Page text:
We profile some of the most interesting fund launches in recent weeks and examine the performance of a product already on the market.
The real assets division of Axa Investment Managers is to launch a pan-European open-ended real estate fund, which will invest in a portfolio of core real estate assets across Europe.
Investments will focus primarily on mainstream asset classes, primarily well-located offices and retail hubs, let to tenants on medium or long-term leases.
The fund’s core markets are France, Germany and the UK, but opportunities across the continent will be considered.
A notable initial acquistion is France’s tallest tower, Tour First, in Paris La Défense.
The fund has an initial investment capacity close to €700 million, and has already raised over €500 million from institutions in Europe. In time, the firm aims to increase the fund’s target size to around €5 billion.
Manager Rainer Suter, head of continental funds and separate accounts at Axa IM Real Assets, will be supported by three portfolio managers, based in Cologne, Paris and London respectively.
A spokesperson said investment in core real estate assets will offer long-term income, an ideal solution for institutional investors in the current environment.
AXA IM Real Assets manages assets of more than €50.4 billion.
The UK Pensions Infrastructure Platform (PiP) has launched a new infrastructure fund.
With a target size of £1bn, the fund invests directly in UK core infrastructure projects, including transportation, energy (traditional and renewable), utilities, communication, housing and social infrastructure.
In order for smaller pension schemes to participate, the fund has a minimum commitment size that effectively allows schemes of any size to invest and still share the same terms with all other investors.
A co-investment programme is offered to larger, institutional investors, aimed at offering benefits of scale. The fund’s founding investors have already invested more than £1 billion in the fund.
German asset manager Star Capital has launched the STARS Multi-Factor Fund, which invests in factor-driven smart beta strategies to respond to changing market and economic cycles.
The fund’s investment universe is comprised of about 100 smart beta ETFs, providing global and regional exposure to various equity factors, including dividends, share buybacks, value, growth, quality, size, minimum volatility and momentum.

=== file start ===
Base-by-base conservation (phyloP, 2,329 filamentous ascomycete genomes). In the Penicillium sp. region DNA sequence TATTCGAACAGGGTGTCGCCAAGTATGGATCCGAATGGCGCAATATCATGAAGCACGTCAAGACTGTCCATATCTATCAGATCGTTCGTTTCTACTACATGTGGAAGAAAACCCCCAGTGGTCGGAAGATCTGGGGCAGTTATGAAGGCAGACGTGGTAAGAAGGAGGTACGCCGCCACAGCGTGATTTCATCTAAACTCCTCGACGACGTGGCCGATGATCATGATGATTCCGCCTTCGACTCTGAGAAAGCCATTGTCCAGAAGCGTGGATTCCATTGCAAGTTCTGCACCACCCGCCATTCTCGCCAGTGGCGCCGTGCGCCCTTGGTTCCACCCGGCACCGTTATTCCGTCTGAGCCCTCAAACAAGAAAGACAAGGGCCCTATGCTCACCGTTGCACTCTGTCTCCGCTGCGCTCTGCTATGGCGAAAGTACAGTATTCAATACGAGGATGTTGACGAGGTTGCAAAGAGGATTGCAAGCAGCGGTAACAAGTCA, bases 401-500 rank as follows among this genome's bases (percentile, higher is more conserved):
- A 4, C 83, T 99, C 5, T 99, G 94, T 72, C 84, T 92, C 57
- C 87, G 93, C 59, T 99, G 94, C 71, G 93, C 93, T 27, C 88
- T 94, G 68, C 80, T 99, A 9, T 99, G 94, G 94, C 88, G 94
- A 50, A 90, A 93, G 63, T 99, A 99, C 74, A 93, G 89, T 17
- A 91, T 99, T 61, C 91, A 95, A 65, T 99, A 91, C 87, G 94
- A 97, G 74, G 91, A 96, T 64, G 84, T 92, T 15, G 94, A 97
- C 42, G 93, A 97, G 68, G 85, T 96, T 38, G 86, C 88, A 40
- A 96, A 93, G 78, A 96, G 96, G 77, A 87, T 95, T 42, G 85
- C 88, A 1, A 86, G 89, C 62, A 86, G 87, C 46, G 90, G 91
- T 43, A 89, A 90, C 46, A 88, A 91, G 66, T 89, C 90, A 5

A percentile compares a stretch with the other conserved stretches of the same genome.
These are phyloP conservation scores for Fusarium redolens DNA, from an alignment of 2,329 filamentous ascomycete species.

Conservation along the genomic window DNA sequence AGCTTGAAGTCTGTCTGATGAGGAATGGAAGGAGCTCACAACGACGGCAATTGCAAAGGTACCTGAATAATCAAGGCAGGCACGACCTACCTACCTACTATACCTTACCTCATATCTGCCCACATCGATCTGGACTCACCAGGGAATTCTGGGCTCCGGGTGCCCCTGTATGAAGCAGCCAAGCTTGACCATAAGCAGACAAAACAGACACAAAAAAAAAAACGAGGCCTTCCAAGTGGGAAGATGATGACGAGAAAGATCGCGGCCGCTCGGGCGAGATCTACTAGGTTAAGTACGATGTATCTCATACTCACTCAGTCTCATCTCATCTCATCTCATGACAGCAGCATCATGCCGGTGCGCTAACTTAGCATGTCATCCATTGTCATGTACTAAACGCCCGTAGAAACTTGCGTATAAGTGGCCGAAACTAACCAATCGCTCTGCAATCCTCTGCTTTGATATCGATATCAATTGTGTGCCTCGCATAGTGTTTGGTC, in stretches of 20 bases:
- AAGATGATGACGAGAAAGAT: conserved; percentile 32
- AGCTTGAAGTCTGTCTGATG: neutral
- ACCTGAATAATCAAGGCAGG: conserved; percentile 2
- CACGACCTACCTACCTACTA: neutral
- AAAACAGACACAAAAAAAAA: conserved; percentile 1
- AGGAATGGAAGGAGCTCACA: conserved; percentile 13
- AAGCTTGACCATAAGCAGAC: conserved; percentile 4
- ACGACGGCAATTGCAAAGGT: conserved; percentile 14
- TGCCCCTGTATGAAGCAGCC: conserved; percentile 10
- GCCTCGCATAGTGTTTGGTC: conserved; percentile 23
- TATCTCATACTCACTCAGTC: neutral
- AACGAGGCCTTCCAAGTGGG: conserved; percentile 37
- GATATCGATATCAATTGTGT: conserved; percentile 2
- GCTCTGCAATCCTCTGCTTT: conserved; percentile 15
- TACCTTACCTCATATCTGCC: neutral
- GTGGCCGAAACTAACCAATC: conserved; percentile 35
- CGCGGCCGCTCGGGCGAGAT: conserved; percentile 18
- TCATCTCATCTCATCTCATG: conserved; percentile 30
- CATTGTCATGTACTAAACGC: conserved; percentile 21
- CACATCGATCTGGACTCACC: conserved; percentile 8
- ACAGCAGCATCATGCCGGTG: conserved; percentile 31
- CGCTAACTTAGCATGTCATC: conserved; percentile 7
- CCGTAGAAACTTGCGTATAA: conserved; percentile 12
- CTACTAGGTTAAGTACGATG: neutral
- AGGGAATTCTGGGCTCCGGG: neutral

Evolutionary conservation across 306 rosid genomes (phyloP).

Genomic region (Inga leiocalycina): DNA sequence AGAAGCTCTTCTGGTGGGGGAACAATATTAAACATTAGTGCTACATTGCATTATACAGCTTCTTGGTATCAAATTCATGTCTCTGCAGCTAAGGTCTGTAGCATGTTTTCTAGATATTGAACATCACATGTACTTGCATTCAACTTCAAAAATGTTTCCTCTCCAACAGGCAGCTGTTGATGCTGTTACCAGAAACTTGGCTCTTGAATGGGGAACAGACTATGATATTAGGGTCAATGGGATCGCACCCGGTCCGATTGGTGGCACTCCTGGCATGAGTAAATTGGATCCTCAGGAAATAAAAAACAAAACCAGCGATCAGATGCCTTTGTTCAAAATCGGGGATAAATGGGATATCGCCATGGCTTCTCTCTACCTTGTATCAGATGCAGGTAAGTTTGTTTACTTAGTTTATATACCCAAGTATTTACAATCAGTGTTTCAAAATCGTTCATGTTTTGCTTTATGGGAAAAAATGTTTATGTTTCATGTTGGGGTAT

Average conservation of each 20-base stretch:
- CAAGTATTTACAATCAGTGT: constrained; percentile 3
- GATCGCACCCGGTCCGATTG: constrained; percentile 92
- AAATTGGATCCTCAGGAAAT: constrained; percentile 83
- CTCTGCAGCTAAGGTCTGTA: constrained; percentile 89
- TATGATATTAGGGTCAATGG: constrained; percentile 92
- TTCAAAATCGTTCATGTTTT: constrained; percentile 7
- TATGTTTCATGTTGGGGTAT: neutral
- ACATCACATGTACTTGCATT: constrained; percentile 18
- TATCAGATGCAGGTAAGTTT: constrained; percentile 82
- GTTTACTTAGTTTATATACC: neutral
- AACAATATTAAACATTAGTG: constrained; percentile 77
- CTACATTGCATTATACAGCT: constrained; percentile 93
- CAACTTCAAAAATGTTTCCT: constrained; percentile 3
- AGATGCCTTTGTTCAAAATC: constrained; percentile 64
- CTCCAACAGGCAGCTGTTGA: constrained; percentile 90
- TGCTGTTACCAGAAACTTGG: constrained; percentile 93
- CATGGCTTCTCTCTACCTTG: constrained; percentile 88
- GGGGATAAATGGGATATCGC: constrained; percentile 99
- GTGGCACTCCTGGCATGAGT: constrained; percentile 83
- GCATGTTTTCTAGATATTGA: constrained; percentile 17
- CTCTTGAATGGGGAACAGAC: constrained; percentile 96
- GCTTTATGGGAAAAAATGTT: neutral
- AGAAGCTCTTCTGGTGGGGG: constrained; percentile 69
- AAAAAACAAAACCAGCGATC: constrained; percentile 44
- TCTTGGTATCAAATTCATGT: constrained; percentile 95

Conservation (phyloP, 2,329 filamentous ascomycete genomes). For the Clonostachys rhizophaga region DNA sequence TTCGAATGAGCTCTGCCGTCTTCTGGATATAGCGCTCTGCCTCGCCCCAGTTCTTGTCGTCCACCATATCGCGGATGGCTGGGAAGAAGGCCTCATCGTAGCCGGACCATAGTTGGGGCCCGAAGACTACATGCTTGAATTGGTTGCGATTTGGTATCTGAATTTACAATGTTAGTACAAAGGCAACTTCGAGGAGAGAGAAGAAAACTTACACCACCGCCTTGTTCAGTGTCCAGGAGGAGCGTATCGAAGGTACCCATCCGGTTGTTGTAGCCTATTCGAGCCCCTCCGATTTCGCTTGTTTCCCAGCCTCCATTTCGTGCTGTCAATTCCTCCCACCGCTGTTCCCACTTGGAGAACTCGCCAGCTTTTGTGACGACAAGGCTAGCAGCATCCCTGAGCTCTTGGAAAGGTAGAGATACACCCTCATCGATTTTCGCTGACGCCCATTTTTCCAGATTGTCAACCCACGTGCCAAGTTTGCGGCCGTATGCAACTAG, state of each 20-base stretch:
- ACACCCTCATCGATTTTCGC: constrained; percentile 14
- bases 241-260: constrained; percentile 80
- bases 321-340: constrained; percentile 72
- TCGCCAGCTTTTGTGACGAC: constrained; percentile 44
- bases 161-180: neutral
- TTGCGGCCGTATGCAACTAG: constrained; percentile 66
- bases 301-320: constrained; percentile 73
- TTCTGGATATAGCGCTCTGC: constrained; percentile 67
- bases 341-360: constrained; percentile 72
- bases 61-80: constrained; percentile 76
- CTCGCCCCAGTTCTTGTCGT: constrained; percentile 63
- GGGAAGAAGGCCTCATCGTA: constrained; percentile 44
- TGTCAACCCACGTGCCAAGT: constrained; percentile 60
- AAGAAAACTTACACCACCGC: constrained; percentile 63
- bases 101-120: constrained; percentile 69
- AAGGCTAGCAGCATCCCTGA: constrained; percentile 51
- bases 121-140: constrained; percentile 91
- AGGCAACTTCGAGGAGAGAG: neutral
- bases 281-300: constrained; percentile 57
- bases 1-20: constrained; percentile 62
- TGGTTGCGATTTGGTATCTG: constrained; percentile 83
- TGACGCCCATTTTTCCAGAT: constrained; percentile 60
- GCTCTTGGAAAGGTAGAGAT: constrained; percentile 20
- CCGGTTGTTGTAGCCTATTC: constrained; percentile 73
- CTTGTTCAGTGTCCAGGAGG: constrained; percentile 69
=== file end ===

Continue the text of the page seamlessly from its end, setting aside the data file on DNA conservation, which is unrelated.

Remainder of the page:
The firm believes factor premiums can generate outperformance against the broader stock market in the long term, and active rules-based risk management will allow for a significant reduction in the maximum drawdown of the equity investment, improving and stabilising the portfolio’s returns in the process.
The fund is authorised for distribution in Germany and Luxembourg, and open to both retail and institutional investors. There is a minimum investment requirement of €100,000.
UK-based insurance risk-related asset manager Securis Investment Partners has launched a catastrophe bond fund.
The fund will invest in a portfolio of ‘cat’ bonds, a diversified range of risk-linked securities, exposed to catastrophe event risk (such as natural disasters) in different geographies.
The fund will target a net return of USD Libor plus 4%-5%, with low correlation to more traditional asset classes. An annual management fee aligned to the returns and liquidity available in the current market will be charged, but no performance fee will be levied.
Cat bonds were created in the mid-1990s, in the aftermath of Hurricane Andrew and the Northridge earthquake. If a catastrophe takes place during the term of the bond, investors lose money – the absence of such an event drives its returns.
A spokesperson for the firm said opportunities within the market were growing due to new perils, including terrorism, cyber crime and climate change.
Cat bond performance is generally not impacted by financial market events, such as stock market volatility or interest rate movements.
As a result, such bonds can be a source of non-correlated returns.
TWO YEARS ON
Two years ago, Swedish asset manager Tundra Fonder launched a dedicated Vietnam fund, the first of its kind available to Scandinavian investors.
The fund uses FTSE Vietnam TR, the benchmark used by the best-performing Vietnamese ETFs, to source equities out of a universe of 700.
Manager Mattias Martinsson then constructs a portfolio of 35-40 stocks, aiming for a maximum fund size of around $25 million.
Since launch, the fund has returned -1.3%, while its benchmark has returned -14.6% over the same period.
The fund has received positive returns in all sectors except for financials, which have struggled since 2008/9, and were further impacted by China’s slowdown last year.
Vietnam was still recovering from the financial crisis when the fund was launched. However, the country enjoyed GDP growth of 6% in 2014, and is forecast to exceed that figure in 2015.
Increasingly large numbers of tourists are assisting this recovery, as are manufacturers relocating their operations
The Vietnamese government also intends to relax foreign ownership restrictions on listed businesses this year.
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